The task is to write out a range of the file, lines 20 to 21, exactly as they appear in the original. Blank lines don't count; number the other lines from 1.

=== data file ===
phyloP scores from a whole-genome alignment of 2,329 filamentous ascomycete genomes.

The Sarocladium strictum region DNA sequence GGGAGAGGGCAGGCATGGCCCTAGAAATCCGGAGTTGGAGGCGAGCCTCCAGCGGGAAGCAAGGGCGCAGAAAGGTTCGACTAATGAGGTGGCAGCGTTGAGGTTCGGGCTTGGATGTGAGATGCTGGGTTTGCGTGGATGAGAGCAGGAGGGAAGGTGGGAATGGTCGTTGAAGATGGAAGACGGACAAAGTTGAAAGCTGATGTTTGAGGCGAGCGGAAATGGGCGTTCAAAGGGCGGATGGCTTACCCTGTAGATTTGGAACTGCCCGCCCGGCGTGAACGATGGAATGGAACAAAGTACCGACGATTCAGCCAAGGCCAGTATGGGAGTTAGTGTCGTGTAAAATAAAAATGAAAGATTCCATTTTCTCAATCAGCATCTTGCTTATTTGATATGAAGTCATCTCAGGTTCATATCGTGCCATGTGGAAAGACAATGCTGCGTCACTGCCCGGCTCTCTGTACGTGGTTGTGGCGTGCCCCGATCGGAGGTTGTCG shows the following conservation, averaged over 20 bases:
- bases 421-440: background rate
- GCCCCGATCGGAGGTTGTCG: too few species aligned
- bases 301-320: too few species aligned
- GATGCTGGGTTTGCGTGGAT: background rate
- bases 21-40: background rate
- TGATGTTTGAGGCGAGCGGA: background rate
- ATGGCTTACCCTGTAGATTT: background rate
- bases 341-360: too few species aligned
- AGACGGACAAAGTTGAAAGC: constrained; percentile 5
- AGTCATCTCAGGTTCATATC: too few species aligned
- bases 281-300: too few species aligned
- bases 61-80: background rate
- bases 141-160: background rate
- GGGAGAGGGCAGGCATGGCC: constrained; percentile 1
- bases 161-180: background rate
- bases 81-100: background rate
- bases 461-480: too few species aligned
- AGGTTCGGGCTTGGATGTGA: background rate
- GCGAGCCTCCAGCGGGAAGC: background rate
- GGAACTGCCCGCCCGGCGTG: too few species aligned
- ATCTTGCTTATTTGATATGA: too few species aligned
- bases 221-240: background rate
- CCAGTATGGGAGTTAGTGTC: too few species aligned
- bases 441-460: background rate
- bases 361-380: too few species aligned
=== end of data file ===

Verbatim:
- AGGTTCGGGCTTGGATGTGA: background rate
- GCGAGCCTCCAGCGGGAAGC: background rate